While I was trying to recover from depression, it was often the little moments of turning away from the work of change toward distraction or an urge to go do something else that kept me from moving ahead. It wasn’t just putting off a hard experience. I was walking into another one that could be worse than difficult – sure to trigger more of the shame, anxiety, anger or disappointment that threw me off balance and toppled me into a dark hole.

I don’t mean to suggest for a minute that depression itself is a choice, though this whole subject gets dangerously close to that infuriating claim. When I’ve been in the depths of depression, I’m not capable of choices or decisions about anything. It’s a complicated condition that starts up long before I have any idea what’s about to come down. The depression I know doesn’t need a cause, a place or a particular activity to start erasing my world.

Seth Godin isn’t trying to discuss a condition like major depression. He’s talking about the tendency to walk away from a guiding purpose to escape what it demands. In that sense, going places to seek out a distracting feeling does match what I’ve often done, though not in the depths of depression. It happens in those periods when I’m trying to stay with my own guiding purpose of getting better and breaking depression’s hold once and for all. It’s been hard not to go somewhere else.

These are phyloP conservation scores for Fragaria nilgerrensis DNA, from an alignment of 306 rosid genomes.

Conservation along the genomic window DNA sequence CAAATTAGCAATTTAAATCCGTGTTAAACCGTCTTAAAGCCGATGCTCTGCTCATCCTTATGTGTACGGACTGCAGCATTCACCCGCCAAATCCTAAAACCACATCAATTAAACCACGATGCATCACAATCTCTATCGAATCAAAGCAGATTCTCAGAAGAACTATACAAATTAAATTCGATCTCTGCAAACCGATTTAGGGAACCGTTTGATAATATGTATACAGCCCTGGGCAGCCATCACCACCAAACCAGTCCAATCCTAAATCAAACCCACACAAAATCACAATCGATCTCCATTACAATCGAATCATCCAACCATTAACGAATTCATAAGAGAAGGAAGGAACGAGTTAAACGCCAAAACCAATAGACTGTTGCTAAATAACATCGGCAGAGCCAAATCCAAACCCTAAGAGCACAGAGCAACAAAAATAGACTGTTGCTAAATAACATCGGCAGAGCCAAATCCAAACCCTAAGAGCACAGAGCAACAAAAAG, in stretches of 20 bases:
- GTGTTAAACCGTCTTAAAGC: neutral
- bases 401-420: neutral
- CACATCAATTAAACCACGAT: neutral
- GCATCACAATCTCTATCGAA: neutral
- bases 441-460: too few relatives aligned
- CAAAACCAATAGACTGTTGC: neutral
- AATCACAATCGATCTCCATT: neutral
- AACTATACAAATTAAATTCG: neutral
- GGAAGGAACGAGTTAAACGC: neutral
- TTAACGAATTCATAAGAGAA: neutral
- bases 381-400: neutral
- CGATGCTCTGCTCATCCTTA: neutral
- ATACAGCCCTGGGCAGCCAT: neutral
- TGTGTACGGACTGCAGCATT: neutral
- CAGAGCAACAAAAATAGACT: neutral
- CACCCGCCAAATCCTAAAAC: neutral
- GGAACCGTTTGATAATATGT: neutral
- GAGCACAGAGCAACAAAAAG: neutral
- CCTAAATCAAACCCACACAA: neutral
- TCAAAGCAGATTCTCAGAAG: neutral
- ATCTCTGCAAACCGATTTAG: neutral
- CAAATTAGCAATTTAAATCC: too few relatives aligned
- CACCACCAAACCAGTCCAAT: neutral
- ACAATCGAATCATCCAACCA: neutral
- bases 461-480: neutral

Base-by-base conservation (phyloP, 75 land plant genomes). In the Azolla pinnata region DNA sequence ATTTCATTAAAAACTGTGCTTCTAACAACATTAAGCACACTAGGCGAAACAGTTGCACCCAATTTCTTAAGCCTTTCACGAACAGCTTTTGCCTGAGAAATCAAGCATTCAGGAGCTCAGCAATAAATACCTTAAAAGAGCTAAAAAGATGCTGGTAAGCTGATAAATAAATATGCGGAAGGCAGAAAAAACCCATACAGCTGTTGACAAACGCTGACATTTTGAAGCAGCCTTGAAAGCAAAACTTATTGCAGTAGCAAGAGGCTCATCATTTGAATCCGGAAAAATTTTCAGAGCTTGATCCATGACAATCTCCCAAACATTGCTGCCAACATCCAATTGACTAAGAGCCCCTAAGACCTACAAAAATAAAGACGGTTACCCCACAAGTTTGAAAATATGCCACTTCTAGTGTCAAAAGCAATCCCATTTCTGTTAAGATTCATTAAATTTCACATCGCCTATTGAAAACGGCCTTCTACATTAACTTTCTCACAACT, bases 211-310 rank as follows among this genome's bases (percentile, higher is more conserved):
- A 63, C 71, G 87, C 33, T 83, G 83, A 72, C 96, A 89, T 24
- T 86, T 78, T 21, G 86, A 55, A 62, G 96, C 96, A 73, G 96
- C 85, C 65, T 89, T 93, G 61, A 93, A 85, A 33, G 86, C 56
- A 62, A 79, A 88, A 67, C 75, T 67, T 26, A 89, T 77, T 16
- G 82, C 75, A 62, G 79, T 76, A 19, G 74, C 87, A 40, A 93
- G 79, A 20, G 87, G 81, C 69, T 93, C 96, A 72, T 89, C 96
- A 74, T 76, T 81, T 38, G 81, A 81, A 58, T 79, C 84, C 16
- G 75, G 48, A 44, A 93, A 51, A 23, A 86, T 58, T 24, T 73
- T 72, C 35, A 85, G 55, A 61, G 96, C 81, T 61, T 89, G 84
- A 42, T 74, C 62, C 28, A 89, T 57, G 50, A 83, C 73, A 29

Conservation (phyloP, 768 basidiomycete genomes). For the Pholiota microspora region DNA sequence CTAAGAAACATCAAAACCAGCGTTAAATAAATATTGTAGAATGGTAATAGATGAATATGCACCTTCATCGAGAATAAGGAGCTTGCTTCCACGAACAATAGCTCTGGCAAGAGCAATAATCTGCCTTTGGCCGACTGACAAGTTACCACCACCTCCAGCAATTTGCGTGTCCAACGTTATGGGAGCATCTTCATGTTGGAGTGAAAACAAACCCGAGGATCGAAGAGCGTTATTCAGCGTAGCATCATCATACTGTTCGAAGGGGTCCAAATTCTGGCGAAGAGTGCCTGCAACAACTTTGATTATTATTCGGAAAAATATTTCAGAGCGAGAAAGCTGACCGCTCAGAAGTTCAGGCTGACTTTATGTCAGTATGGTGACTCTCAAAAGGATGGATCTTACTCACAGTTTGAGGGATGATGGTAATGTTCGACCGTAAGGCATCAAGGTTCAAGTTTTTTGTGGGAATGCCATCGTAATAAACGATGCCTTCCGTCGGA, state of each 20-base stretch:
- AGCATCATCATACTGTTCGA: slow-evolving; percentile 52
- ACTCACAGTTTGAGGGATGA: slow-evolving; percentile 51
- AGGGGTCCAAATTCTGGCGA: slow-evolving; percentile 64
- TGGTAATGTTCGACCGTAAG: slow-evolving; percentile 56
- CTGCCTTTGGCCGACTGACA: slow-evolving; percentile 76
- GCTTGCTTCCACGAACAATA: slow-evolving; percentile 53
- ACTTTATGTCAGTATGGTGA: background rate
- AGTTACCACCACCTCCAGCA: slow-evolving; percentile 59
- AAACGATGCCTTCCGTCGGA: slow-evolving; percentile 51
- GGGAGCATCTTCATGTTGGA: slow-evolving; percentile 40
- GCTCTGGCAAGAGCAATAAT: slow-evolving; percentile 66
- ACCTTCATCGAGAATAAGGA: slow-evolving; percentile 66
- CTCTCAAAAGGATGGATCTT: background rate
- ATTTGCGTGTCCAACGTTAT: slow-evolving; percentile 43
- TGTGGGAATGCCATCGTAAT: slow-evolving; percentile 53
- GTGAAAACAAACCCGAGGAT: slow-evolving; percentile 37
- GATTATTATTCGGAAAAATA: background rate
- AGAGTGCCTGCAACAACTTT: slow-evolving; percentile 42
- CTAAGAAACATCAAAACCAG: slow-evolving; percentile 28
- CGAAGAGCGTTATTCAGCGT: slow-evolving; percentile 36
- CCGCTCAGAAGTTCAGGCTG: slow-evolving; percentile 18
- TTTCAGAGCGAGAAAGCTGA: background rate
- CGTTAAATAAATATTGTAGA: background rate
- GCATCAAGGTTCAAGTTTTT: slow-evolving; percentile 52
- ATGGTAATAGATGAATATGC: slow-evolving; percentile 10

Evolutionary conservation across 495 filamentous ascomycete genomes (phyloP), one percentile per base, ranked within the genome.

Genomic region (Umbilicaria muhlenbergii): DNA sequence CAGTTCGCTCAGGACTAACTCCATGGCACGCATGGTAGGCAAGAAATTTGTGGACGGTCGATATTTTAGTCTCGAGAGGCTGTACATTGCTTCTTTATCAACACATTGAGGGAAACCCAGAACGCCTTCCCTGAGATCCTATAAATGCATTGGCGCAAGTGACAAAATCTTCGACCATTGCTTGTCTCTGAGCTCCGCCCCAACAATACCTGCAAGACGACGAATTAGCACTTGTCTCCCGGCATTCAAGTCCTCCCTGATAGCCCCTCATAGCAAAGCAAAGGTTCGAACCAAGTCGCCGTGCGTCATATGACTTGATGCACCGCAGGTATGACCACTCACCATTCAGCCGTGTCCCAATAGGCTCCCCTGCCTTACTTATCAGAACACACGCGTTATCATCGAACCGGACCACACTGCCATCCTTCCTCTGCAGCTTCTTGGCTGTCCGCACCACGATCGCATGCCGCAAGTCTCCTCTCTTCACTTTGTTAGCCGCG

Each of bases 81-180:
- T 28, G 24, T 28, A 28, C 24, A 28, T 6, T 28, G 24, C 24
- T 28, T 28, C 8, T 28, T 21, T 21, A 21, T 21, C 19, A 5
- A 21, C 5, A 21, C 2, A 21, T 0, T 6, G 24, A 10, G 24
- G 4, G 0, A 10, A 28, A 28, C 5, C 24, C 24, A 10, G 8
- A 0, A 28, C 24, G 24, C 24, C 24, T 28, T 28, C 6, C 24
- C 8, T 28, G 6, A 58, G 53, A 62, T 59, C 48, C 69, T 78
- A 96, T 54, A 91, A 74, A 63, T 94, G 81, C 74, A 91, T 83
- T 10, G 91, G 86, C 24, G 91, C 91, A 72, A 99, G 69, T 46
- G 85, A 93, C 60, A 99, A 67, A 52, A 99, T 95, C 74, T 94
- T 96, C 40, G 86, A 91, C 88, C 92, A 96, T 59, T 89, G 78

Does this idea make sense in your experience?

2 Responses to “Notebook: Do I Look for Rooms of Familiar Feelings?”

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  1. Evan says:

    The problem with Seth’s take (and many others like it) is the presumption of deliberateness.

    Habits are powerful and much of this is done somewhat outside of awareness.

    I think it can be very worth paying attention to when we want to take time out. It may be the signal that we are expecting too much of ourselves. It may be that we need to consider is there is an easier way to get where we want to go. (The Seth, and similar, line can be awfully moralistic I think.)

    I do think our emotions can happen without our choice or collaboration.

    • John says:

      Hi, Evan –

      Thanks for reminding me of a point I should have brought up in this post. Yes, the “choices” are often habitual rather than deliberate at the moment they happen. Not to dwell on Godin – since he tosses off his daily advice in a few words without getting deeply into things – but his purpose in writing that piece seems to be more to create awareness of those unconscious habits rather than just to lecture on what we should do. to point out that we can do something about them if they consistently takes us away from what we’re trying to do. As you say, it’s helpful to look at these shifts of attention, when they happen, to identify the situations and feelings that lead to them, etc. “Choice” isn’t a good word to use, I think, because it is so wrong-headed and irritating the way it’s often used.

      John